More than 6 million Americans are living with Alzheimer's disease, the most common cause of dementia. By 2050, that number is expected to double. Yet too often, people living with Alzheimer's and other dementia experience stigma and stereotypes that makes living with a devastating and fatal disease even more challenging. The shock of someone revealing a dementia diagnosis can leave many at a loss for how to engage. Efforts to be supportive can be dampened by concerns of saying or doing the wrong thing. Worse, not knowing what to say or do, some individuals distance themselves from diagnosed individuals, further deepening the sadness, stigma and isolation people living with Alzheimer's and dementia can experience in the wake of a diagnosis.
The Alzheimer's Association recently asked those living with early-stage Alzheimer's and other dementia what they want others to know about living with disease. Here are six things they shared. Read on to find out more—and to ensure your health and the health of others, don't miss these Sure Signs You've Already Had COVID.
Yes, Younger People Can Have Dementia
While the vast majority of Americans affected by Alzheimer's and other dementia are age 65 and older, the disease can affect younger individuals. Disease-related symptoms are similar, but the challenges associated with younger-onset Alzheimer's (before age 65) can be very different. "I was diagnosed with dementia at age 53," said Deborah Jobe, 55, St. Louis, Mo. "I was at the peak of my career and had to step away from a job I loved. Suddenly, the plans I had for retirement with my husband looked very different. Most people just assume that Alzheimer's and dementia is only a diagnosis for old people, but I tell people if you have concerns about your cognition, get it checked regardless of your age."
If You Want to Know How I am Doing, Just Ask Me
The sudden change in how others communicate with someone recently diagnosed with Alzheimer's or another dementia is a frustrating experience for many living with the disease. "It's upsetting to have others ask my wife how I am doing when I am sitting right there or nearby," said Jerry Smith, 78, Middleton, Wis. "I want to be open and honest about my diagnosis. Talking around me only makes me feel more isolated and alone."
Please Don't Debate My Diagnosis or Tell Me I Don't Look Like I Have Alzheimer's
While family members and friends may be well-intended in attempting to dismiss an Alzheimer's diagnosis, many living with the disease say such responses can be offensive. "It's hard enough to tell someone you have Alzheimer's, let alone have to defend it," said Laurie Waters, 57, Clover, S.C. "It drives me crazy when someone tells me I am too young or that I don't look like I have Alzheimer's. People living with Alzheimer's all look different. You may not see my illness, but I live it every day."
Understand Sometimes My Words and Actions are Not Me, It's My Disease
As Alzheimer's disease and other dementia progresses, individuals can experience a wide range of disease-related behaviors, including anxiety, aggression and confusion. Diagnosed individuals say it's important for others to recognize disease-related symptoms, so they are better prepared to support the person and navigate communication and behavioral challenges.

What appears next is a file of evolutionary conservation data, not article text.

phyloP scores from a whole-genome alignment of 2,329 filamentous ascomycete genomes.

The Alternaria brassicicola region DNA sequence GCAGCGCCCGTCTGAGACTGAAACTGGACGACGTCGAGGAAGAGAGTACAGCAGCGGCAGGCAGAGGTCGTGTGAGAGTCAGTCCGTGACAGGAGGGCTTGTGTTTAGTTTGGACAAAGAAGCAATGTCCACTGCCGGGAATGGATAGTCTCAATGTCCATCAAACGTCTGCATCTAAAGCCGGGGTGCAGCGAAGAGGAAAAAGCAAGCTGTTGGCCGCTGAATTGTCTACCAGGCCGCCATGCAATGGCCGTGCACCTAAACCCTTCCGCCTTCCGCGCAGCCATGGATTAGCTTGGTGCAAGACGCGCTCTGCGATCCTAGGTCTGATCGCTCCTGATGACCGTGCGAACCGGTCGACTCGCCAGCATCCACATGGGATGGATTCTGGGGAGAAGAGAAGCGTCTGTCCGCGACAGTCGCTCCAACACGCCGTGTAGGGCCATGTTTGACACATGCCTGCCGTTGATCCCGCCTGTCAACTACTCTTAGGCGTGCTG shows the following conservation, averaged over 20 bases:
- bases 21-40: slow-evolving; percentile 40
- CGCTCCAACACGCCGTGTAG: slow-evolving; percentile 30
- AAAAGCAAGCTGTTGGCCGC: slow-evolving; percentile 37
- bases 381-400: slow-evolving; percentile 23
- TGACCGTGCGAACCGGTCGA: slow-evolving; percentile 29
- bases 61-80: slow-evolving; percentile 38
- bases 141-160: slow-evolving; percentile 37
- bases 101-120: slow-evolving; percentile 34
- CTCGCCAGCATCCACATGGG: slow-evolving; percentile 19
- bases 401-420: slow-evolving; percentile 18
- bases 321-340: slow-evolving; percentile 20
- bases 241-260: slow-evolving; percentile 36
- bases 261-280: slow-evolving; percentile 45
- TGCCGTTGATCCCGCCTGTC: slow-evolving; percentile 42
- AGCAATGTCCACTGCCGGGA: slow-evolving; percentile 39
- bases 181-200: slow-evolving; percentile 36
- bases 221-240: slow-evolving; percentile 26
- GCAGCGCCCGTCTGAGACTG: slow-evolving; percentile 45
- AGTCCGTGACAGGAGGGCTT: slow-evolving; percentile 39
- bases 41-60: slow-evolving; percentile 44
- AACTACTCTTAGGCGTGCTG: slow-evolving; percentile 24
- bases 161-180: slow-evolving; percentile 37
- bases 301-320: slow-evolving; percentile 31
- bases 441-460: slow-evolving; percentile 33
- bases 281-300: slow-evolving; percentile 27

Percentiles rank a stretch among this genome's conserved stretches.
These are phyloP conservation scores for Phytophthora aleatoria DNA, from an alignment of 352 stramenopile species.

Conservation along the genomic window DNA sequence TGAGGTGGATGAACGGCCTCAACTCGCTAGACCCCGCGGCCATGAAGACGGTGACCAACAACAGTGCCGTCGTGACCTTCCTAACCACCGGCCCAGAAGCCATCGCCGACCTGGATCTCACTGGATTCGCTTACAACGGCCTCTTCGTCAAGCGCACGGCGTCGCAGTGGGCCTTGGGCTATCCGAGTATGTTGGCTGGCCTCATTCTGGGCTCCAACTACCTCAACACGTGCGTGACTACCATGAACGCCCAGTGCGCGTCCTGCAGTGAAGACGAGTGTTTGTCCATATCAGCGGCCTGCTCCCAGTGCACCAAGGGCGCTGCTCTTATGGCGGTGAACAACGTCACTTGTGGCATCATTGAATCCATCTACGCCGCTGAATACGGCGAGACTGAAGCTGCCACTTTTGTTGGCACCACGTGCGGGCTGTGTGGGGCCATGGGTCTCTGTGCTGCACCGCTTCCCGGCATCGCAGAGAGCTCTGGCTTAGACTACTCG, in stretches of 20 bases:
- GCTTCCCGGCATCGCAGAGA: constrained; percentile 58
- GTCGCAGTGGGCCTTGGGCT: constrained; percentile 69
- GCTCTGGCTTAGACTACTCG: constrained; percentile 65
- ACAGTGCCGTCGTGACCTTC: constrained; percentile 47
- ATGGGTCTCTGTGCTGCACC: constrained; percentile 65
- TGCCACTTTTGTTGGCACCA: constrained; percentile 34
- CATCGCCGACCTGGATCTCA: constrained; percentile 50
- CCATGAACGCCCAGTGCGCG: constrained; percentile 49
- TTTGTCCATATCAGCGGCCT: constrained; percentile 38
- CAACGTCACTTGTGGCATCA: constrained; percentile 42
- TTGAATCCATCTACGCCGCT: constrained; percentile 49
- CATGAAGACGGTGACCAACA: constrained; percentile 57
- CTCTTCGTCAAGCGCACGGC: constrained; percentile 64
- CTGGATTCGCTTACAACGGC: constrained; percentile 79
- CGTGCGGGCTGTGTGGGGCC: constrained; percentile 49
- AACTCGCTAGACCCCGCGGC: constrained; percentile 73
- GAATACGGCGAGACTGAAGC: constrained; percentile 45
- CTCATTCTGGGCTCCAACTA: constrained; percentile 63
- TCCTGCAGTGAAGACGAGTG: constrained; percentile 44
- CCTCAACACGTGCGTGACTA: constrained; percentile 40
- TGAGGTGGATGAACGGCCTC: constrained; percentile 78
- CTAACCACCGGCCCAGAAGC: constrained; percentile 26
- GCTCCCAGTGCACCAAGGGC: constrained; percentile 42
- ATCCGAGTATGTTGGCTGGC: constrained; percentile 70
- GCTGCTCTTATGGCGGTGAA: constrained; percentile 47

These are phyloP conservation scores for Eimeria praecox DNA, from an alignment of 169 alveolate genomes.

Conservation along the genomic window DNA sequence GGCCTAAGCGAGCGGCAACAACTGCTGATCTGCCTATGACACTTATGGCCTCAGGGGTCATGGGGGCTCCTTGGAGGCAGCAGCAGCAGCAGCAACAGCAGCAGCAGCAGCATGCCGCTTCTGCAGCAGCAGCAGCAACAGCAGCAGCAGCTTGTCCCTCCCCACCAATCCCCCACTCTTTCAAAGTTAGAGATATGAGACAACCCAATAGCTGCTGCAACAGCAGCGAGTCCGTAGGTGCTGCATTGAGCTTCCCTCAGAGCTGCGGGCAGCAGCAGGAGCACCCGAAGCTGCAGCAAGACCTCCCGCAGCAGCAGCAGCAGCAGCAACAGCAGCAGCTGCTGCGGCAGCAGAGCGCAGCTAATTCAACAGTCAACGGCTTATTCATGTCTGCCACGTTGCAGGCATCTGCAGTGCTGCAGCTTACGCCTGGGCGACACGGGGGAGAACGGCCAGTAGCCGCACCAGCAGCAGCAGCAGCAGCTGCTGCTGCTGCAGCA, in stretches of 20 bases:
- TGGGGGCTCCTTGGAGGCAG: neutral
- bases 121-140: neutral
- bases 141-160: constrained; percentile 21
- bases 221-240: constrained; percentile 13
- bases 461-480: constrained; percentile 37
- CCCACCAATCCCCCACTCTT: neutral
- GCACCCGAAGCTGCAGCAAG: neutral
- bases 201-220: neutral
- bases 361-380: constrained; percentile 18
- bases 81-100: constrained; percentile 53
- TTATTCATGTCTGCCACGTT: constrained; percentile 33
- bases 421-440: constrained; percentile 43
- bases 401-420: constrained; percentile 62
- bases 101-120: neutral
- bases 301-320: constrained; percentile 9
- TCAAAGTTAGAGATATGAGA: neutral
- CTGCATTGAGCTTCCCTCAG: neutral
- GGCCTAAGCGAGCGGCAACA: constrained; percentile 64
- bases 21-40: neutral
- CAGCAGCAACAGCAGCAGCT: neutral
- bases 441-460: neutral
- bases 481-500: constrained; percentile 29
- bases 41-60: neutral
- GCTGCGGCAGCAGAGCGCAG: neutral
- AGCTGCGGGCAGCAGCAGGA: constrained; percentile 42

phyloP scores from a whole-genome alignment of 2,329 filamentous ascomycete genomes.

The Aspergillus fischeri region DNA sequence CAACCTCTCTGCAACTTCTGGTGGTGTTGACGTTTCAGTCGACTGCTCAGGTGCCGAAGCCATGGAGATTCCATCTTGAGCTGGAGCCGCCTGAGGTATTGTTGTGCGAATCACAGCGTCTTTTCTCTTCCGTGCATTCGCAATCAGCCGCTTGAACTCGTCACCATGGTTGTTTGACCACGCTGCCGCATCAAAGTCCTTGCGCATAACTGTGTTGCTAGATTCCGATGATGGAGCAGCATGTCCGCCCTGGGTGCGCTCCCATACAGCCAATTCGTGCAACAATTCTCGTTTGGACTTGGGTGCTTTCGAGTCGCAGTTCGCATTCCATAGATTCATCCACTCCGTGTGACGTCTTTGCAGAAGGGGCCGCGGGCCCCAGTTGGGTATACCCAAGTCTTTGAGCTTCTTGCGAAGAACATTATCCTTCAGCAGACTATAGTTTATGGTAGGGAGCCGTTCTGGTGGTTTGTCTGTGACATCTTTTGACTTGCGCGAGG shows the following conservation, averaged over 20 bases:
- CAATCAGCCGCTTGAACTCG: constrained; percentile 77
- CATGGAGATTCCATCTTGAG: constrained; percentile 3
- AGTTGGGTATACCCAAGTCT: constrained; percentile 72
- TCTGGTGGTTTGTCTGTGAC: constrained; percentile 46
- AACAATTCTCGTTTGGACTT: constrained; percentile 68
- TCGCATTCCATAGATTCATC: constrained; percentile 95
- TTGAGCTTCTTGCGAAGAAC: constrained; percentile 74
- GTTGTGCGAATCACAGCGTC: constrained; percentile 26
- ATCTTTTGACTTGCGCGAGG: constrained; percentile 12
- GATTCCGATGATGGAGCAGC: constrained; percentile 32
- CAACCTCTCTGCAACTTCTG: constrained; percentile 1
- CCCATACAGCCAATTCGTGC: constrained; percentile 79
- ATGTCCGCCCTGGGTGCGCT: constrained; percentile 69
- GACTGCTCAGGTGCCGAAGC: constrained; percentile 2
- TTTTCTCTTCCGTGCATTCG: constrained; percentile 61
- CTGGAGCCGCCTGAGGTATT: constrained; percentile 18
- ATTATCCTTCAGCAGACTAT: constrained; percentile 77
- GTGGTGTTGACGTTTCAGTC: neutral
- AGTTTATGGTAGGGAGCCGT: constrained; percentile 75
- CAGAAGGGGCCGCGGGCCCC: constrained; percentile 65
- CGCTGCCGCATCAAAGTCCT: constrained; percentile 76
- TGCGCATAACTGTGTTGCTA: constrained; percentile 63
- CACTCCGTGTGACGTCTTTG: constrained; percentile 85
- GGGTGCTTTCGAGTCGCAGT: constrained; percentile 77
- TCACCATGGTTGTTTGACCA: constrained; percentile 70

An Alzheimer's Diagnosis Does Not Mean My Life is Over
Earlier detection and diagnosis of Alzheimer's disease and other dementia is enabling diagnosed individuals more time to plan their futures and prioritize doing the things most important to them. Many people living with early-stage Alzheimer's and dementia say they want to continue living active, fulfilling lives for as long as possible.
My Alzheimer's Diagnosis Does Not Define Me
Although an Alzheimer's diagnosis is life changing, many living with the disease say their diagnosis does not change who they are. "I love the same people and doing the same things I did before my diagnosis," said Dale Rivard, 64, East Grand Forks, Minn. "I understand Alzheimer's is a progressive disease and I may not be able to do all the things I once did, but I want to continue doing the things I enjoy for as long as I can."
These and other disease-related stigmas, misconceptions and stereotypes can have wide-ranging and harmful consequences, preventing people with dementia from seeking medical treatment, receiving an early diagnosis, building support networks and living their best lives possible.
June is Alzheimer's&Brain Awareness Month. The Alzheimer's Association encourages everyone to learn more about disease-related challenges facing those living with Alzheimer's and other dementia. Educating yourself and others about the disease is one of the best ways to reduce stigma and misperceptions. Visit alz.org to learn more. And to protect your life and the lives of others, don't visit any of these 35 Places You're Most Likely to Catch COVID.
Monica Moreno is a Senior Director of Care and Support at the Alzheimer's Association